Cabrera will get in as his numbers are sky-high (.331 BA, .397 OBP, .556 SLG).

Granderson has the power (18 HR) and the speed (13 SB), but his .258 batting average might hurt his chances.

Inge is on the fringe, plain and simple.

IN: Verlander, Jackson, Cabrera, Inge

OUT: Granderson, Porcello, Rodney

 

Minnesota Twins

Candidates: Joe Mauer, Justin Morneau, Jason Kubel, Nick Blackburn, Kevin Slowey, Joe Nathan

Mauer could get elected Governor of Minnesota if he wanted, so being elected starting catcher for the American League will be no problem.  His running mate will be Morneau.

Kubel is a DH in a game without one, so likely will be watching this game from home.

Blackburn sports an impressive 3.10 ERA, but drags his numbers down with his uninspiring 45:27 strikeout-to-walk-ratio.

Slowey's 10-3 record can't hide his 4.41 ERA, but Nathan will make the Twins a trio of All-Stars.

How does a 1.50 ERA look to you?  To me, it says he's an All-Star.

IN: Mauer, Morneau, Nathan

OUT: Kubel, Blackburn, Slowey

 

Chicago White Sox

Candidates: Paul Konerko, Jermaine Dye, Bobby Jenks, Mark Buehrle

Konerko is not in the same category as the Justin Morneau's and Miguel Cabrera's of his division, but Dye's .563 slugging percentage is very impressive.

Jenks has 18 saves, but his 3.21 ERA is a little too high for an All-Star closer (compare his ERA to Joe Nathan's and you'll see what I mean).

Look for Buehrle to represent the Sox in the All-Star game in St. Louis.

His 7-2 record and 3.26 ERA are good enough for me. 

Can we start giving Buehrle a little more respect?  All this guy ever seems to do is take the ball every fifth day, and deliver a quality start. 

IN: Buehrle

OUT: Konerko, Dye, Jenks

 

Kansas City Royals

Candidates: Alberto Callaspo, Zack Greinke, Joakim Soria

Callaspo doesn't have All-Star numbers...unless he's looking at the AAA All-Star game, that is.

Soria is healthy now, but missed about a month of action in May and June and can not reasonably expect a spot on the roster this year.

Greinke's story is remarkable, worthy of his own separate article. 

He is the definition of All-Star.  If you are able, look at his statistics so far this season.

They will make your jaw drop.

IN: Greinke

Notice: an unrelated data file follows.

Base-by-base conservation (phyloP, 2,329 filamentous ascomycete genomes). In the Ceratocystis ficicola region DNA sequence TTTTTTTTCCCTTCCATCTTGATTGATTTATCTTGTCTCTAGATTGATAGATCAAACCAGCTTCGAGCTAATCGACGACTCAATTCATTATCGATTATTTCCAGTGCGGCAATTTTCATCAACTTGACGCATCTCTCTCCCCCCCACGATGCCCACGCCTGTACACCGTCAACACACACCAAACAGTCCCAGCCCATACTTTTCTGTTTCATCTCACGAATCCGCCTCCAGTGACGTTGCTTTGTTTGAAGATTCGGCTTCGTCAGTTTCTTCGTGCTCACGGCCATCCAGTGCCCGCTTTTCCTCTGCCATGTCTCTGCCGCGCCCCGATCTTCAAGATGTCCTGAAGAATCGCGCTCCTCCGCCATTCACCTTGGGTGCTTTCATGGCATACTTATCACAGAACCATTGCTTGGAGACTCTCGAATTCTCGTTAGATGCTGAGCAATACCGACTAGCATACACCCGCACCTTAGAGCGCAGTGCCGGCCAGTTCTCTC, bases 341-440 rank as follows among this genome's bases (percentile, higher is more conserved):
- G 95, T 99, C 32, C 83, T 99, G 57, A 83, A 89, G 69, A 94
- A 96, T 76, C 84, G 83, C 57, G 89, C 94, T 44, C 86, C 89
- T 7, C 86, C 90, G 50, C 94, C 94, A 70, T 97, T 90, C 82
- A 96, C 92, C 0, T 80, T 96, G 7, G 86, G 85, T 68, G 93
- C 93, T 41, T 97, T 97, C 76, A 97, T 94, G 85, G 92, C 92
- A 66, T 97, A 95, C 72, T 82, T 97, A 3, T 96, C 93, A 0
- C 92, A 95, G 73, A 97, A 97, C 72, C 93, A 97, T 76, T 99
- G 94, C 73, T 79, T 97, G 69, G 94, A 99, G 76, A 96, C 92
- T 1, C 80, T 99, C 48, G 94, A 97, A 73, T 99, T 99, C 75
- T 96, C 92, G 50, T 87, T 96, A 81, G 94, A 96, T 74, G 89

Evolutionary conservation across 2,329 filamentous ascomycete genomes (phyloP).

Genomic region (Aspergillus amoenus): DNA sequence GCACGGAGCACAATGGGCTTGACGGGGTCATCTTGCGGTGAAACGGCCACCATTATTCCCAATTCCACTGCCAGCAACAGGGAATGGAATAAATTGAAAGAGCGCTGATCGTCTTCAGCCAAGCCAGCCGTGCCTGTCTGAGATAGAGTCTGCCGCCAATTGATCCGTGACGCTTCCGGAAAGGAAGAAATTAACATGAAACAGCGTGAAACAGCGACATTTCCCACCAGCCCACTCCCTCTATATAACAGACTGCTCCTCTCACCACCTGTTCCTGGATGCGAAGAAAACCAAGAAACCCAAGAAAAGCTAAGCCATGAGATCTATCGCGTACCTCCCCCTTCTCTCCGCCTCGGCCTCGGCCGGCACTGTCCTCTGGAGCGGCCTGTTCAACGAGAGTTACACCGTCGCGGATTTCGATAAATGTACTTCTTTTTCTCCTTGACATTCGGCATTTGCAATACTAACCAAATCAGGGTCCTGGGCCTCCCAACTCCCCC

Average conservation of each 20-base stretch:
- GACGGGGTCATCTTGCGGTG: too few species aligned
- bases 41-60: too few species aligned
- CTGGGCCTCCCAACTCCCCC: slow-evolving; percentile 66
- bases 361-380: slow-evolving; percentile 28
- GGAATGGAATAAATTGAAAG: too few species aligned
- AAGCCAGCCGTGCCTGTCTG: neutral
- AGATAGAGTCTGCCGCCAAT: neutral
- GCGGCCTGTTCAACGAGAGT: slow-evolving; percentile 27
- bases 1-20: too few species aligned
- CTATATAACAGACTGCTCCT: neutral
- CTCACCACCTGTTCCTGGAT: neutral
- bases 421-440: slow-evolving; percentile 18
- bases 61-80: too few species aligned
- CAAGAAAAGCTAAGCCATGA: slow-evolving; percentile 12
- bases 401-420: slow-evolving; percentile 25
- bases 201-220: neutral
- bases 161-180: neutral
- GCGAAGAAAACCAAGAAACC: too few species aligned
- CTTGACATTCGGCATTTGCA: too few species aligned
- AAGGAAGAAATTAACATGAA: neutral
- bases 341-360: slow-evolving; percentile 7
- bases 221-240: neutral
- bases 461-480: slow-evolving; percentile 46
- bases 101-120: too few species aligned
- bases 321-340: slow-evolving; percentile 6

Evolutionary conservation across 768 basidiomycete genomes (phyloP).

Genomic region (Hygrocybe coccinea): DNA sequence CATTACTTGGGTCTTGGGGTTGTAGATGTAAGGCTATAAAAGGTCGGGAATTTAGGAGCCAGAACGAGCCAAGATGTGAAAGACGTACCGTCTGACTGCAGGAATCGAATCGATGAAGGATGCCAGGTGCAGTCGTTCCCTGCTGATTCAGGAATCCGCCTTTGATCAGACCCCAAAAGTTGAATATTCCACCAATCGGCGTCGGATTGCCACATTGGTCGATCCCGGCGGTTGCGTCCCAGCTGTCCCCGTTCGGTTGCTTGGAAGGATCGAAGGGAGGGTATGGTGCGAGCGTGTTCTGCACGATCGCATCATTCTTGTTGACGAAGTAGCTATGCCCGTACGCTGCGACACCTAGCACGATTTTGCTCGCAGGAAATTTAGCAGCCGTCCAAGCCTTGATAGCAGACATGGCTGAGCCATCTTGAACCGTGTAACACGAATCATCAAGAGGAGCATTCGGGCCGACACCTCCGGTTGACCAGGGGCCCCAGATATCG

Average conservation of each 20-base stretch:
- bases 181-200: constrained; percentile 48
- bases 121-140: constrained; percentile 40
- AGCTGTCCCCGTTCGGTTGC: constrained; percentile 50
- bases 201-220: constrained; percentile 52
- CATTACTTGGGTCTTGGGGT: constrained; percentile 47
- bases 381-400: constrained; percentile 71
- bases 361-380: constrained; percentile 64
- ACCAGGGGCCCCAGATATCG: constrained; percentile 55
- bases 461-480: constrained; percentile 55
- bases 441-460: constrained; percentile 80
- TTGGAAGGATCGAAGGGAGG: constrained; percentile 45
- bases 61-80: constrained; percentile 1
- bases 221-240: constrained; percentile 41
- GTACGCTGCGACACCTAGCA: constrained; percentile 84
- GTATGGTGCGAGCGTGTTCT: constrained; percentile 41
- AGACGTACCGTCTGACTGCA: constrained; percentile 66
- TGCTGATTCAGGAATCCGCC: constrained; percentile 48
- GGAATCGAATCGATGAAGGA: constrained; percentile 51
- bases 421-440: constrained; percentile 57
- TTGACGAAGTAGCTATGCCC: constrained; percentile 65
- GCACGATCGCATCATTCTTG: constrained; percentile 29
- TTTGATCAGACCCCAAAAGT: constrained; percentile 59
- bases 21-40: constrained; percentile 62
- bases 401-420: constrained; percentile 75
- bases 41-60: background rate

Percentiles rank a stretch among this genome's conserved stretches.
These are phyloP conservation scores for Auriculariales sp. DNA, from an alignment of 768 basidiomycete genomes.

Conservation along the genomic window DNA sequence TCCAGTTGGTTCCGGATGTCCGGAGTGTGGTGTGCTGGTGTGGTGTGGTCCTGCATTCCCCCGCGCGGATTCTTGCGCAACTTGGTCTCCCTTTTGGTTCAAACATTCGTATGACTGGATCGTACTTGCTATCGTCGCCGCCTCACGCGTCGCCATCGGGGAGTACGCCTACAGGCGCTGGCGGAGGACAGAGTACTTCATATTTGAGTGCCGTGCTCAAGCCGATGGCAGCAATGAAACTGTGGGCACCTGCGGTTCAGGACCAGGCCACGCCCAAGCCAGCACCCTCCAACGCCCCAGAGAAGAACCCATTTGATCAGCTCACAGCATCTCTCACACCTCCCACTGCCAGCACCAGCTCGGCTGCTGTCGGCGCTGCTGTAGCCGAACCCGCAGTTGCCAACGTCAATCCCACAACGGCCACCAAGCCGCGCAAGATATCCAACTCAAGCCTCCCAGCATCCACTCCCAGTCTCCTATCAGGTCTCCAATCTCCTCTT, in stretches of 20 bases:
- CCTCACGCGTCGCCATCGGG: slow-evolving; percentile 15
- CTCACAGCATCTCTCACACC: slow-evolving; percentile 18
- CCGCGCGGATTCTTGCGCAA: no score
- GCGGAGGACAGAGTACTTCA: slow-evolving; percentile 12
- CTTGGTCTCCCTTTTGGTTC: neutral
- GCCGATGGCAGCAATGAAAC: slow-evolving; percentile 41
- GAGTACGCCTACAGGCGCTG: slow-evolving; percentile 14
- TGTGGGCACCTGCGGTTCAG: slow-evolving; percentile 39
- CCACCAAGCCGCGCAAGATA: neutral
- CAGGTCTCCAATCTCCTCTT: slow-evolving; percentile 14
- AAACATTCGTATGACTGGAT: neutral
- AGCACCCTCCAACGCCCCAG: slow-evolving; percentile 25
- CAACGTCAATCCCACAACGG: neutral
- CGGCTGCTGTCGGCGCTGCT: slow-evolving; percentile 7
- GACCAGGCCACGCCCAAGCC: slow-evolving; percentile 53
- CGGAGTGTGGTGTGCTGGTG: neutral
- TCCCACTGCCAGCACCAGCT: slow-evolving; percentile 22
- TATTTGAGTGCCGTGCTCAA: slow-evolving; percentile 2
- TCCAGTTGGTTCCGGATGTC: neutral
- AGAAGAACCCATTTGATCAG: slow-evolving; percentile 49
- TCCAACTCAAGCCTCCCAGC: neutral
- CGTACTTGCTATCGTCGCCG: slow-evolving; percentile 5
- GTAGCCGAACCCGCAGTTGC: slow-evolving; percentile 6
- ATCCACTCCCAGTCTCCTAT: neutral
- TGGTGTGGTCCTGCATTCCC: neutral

OUT: Callaspo, Soria

 

Cleveland Indians

Candidates: Victor Martinez, Shin-Soo Choo, Cliff Lee

Can someone explain to me why Martinez is only fifth in the fan voting for catchers?  Seriously, folks, wake up.

He is hitting well over .300 with 14 home runs and 57 RBI.  And he's a catcher.  Need I say more?

Choo is good but will be hard to choose (sorry I couldn't resist).

Lee does not have enough wins, but his sub-three ERA is remarkable on a team this bad.

IN: Martinez

OUT: Choo, Lee

 

West

Los Angeles Angels of Anaheim

Candidates: Chone Figgins, Torii Hunter, Bobby Abreu, Juan Rivera, Jered Weaver, Joe Saunders, Brian Fuentes

Hunter will make the team as he is having an outstanding year (17 HR, 56 RBI, .306 avg., 12 SB).

Figgins will likely get in with his .315 batting average and OBP of .392.  Also, 23 stolen bases can't hurt his resume.

On the surface, Abreu should make the team, but his low home run total (four) might keep him away. 

Rivera will have to go on some kind of tear to get in.

Weaver and Saunders have similar records, but Weaver's numbers are far better so he will get the nod on the staff.

Fuentes' 3.62 ERA has no place on an All-Star team, even with 22 saves.

IN: Hunter, Figgins, Weaver

OUT: Abreu, Rivera, Saunders, Fuentes

 

Texas Rangers

Candidates: Ian Kinsler, Michael Young, Nelson Cruz, Josh Hamilton, Kevin Millwood, Frank Francisco, Scott Feldman

Kinsler is in a battle with Boston's Dustin Pedroia for the starting gig at second base, though Kinsler is at the very least a reserve infielder and a sure-fire All-Star.

Young could sneak in at third base, though Chone Figgins and Brandon Inge have better resumes.

Cruz has the same numbers as Detroit's Curtis Granderson, but is doing it in a more hitter-friendly park; he is out.

Hamilton is only listed here because the fans currently have him as the third outfielder.  He's played 35 games this season; wake up people.

Franciso's injury costs him a spot in the bullpen, while Feldman's less-than-thrilling numbers earn him a spot on his couch at home.

Millwood looks like an All-Star (8-5, 2.64 ERA), however.

IN: Kinsler, Millwood

OUT: Young, Cruz, Hamilton, Francisco, Feldman

 

Seattle Mariners

Candidates: Ichiro Suzuki, Russell Branyan, Felix Hernandez, Erik Bedard, Jarrod Washburn, David Aardsma

The Mariners will have plenty of candidates from their pitching staff.

Aardsma will get in because his ERA is too good to pass up at 1.49. 

King Felix will get in because he has almost as many K's as innings pitched (107 in 109).

Erik Bedard would have gotten in if he was healthy, but he has only made 11 starts this season.  Washburn is about 50/50.

Ichiro will be voted in by the fans, so pencil him in there.  Branyan is an interesting story.

His 19 home runs are impressive, but, again, the league is filled with superstar first basemen.  Big Tex, Miggy, and Morneau are all more deserving.

IN: Aardsma, Hernandez, Ichiro

OUT: Branyan, Bedard, Washburn

 

Oakland Athletics

Candidates: Dallas Braden, Andrew Bailey

This team will not get a bat, that's for certain.

Bailey is your best bet, A's fans. 

With 54 K's in 46 innings and a 2.14 ERA, he looks the part.

Braden does not have enough K's or wins to make this All-Star squad.

IN: Bailey

OUT: Braden

 

So there you have it. 

There are 35 players listed, but that could change with fan voting and injuries of players. 

Any way you slice it, the American League will be stacked yet again.

Can the National League prevail after a dozen years of futility?

From the looks of it, it will be very, very tough.